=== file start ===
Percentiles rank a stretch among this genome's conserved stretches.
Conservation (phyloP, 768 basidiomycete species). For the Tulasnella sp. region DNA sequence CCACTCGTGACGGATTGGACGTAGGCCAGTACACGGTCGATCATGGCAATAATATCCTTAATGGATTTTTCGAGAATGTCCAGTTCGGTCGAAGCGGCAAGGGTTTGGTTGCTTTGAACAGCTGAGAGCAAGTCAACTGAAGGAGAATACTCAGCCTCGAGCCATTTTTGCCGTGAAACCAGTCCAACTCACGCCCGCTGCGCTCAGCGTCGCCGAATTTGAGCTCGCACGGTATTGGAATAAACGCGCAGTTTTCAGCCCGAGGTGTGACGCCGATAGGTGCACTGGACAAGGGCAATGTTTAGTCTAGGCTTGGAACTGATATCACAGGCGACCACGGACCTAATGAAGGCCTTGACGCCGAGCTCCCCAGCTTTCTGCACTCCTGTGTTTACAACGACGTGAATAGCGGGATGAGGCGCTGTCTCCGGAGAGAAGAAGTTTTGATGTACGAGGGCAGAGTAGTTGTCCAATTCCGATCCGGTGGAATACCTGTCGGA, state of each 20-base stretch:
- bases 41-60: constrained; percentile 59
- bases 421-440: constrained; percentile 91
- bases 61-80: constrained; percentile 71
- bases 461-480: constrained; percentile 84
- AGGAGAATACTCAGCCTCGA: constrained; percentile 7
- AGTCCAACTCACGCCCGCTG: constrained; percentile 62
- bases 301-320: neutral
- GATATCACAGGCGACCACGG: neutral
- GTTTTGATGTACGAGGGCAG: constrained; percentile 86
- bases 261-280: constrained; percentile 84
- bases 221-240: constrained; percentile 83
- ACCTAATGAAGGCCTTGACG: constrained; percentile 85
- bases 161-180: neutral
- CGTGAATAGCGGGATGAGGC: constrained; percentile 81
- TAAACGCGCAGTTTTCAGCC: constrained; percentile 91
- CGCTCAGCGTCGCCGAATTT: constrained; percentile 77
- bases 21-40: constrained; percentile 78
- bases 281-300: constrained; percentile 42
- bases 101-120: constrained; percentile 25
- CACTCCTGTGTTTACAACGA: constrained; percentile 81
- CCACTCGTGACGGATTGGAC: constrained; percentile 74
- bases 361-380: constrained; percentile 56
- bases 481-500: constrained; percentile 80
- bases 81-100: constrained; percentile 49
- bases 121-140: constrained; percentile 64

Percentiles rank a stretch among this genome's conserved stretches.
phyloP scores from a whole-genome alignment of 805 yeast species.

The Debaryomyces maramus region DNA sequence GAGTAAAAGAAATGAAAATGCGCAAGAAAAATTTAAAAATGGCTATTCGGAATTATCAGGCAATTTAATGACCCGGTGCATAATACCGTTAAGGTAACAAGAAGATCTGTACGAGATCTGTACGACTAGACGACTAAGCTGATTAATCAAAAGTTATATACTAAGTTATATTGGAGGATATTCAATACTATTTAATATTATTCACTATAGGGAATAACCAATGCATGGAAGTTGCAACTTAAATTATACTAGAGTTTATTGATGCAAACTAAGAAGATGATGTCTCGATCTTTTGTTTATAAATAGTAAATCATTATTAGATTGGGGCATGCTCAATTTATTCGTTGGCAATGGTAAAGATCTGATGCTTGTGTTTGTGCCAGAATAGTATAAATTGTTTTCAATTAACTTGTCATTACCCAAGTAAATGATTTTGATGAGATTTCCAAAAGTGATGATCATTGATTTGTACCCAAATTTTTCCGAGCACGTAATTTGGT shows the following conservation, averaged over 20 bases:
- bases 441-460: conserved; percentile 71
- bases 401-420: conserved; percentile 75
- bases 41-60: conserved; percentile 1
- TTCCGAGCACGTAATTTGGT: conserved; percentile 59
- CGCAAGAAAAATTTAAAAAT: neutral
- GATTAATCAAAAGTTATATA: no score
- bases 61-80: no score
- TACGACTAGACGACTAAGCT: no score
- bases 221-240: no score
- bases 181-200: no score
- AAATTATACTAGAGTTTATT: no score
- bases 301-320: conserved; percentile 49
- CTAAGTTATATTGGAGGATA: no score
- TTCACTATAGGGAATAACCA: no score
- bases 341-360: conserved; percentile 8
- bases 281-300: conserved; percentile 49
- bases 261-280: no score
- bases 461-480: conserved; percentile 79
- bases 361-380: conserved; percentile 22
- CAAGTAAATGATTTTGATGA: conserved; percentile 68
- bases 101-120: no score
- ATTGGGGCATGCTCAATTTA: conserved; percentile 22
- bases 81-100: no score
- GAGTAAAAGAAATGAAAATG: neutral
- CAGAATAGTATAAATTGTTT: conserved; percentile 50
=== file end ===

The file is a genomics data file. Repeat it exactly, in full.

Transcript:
Percentiles rank a stretch among this genome's conserved stretches.
Conservation (phyloP, 768 basidiomycete species). For the Tulasnella sp. region DNA sequence CCACTCGTGACGGATTGGACGTAGGCCAGTACACGGTCGATCATGGCAATAATATCCTTAATGGATTTTTCGAGAATGTCCAGTTCGGTCGAAGCGGCAAGGGTTTGGTTGCTTTGAACAGCTGAGAGCAAGTCAACTGAAGGAGAATACTCAGCCTCGAGCCATTTTTGCCGTGAAACCAGTCCAACTCACGCCCGCTGCGCTCAGCGTCGCCGAATTTGAGCTCGCACGGTATTGGAATAAACGCGCAGTTTTCAGCCCGAGGTGTGACGCCGATAGGTGCACTGGACAAGGGCAATGTTTAGTCTAGGCTTGGAACTGATATCACAGGCGACCACGGACCTAATGAAGGCCTTGACGCCGAGCTCCCCAGCTTTCTGCACTCCTGTGTTTACAACGACGTGAATAGCGGGATGAGGCGCTGTCTCCGGAGAGAAGAAGTTTTGATGTACGAGGGCAGAGTAGTTGTCCAATTCCGATCCGGTGGAATACCTGTCGGA, state of each 20-base stretch:
- bases 41-60: constrained; percentile 59
- bases 421-440: constrained; percentile 91
- bases 61-80: constrained; percentile 71
- bases 461-480: constrained; percentile 84
- AGGAGAATACTCAGCCTCGA: constrained; percentile 7
- AGTCCAACTCACGCCCGCTG: constrained; percentile 62
- bases 301-320: neutral
- GATATCACAGGCGACCACGG: neutral
- GTTTTGATGTACGAGGGCAG: constrained; percentile 86
- bases 261-280: constrained; percentile 84
- bases 221-240: constrained; percentile 83
- ACCTAATGAAGGCCTTGACG: constrained; percentile 85
- bases 161-180: neutral
- CGTGAATAGCGGGATGAGGC: constrained; percentile 81
- TAAACGCGCAGTTTTCAGCC: constrained; percentile 91
- CGCTCAGCGTCGCCGAATTT: constrained; percentile 77
- bases 21-40: constrained; percentile 78
- bases 281-300: constrained; percentile 42
- bases 101-120: constrained; percentile 25
- CACTCCTGTGTTTACAACGA: constrained; percentile 81
- CCACTCGTGACGGATTGGAC: constrained; percentile 74
- bases 361-380: constrained; percentile 56
- bases 481-500: constrained; percentile 80
- bases 81-100: constrained; percentile 49
- bases 121-140: constrained; percentile 64

Percentiles rank a stretch among this genome's conserved stretches.
phyloP scores from a whole-genome alignment of 805 yeast species.

The Debaryomyces maramus region DNA sequence GAGTAAAAGAAATGAAAATGCGCAAGAAAAATTTAAAAATGGCTATTCGGAATTATCAGGCAATTTAATGACCCGGTGCATAATACCGTTAAGGTAACAAGAAGATCTGTACGAGATCTGTACGACTAGACGACTAAGCTGATTAATCAAAAGTTATATACTAAGTTATATTGGAGGATATTCAATACTATTTAATATTATTCACTATAGGGAATAACCAATGCATGGAAGTTGCAACTTAAATTATACTAGAGTTTATTGATGCAAACTAAGAAGATGATGTCTCGATCTTTTGTTTATAAATAGTAAATCATTATTAGATTGGGGCATGCTCAATTTATTCGTTGGCAATGGTAAAGATCTGATGCTTGTGTTTGTGCCAGAATAGTATAAATTGTTTTCAATTAACTTGTCATTACCCAAGTAAATGATTTTGATGAGATTTCCAAAAGTGATGATCATTGATTTGTACCCAAATTTTTCCGAGCACGTAATTTGGT shows the following conservation, averaged over 20 bases:
- bases 441-460: conserved; percentile 71
- bases 401-420: conserved; percentile 75
- bases 41-60: conserved; percentile 1
- TTCCGAGCACGTAATTTGGT: conserved; percentile 59
- CGCAAGAAAAATTTAAAAAT: neutral
- GATTAATCAAAAGTTATATA: no score
- bases 61-80: no score
- TACGACTAGACGACTAAGCT: no score
- bases 221-240: no score
- bases 181-200: no score
- AAATTATACTAGAGTTTATT: no score
- bases 301-320: conserved; percentile 49
- CTAAGTTATATTGGAGGATA: no score
- TTCACTATAGGGAATAACCA: no score
- bases 341-360: conserved; percentile 8
- bases 281-300: conserved; percentile 49
- bases 261-280: no score
- bases 461-480: conserved; percentile 79
- bases 361-380: conserved; percentile 22
- CAAGTAAATGATTTTGATGA: conserved; percentile 68
- bases 101-120: no score
- ATTGGGGCATGCTCAATTTA: conserved; percentile 22
- bases 81-100: no score
- GAGTAAAAGAAATGAAAATG: neutral
- CAGAATAGTATAAATTGTTT: conserved; percentile 50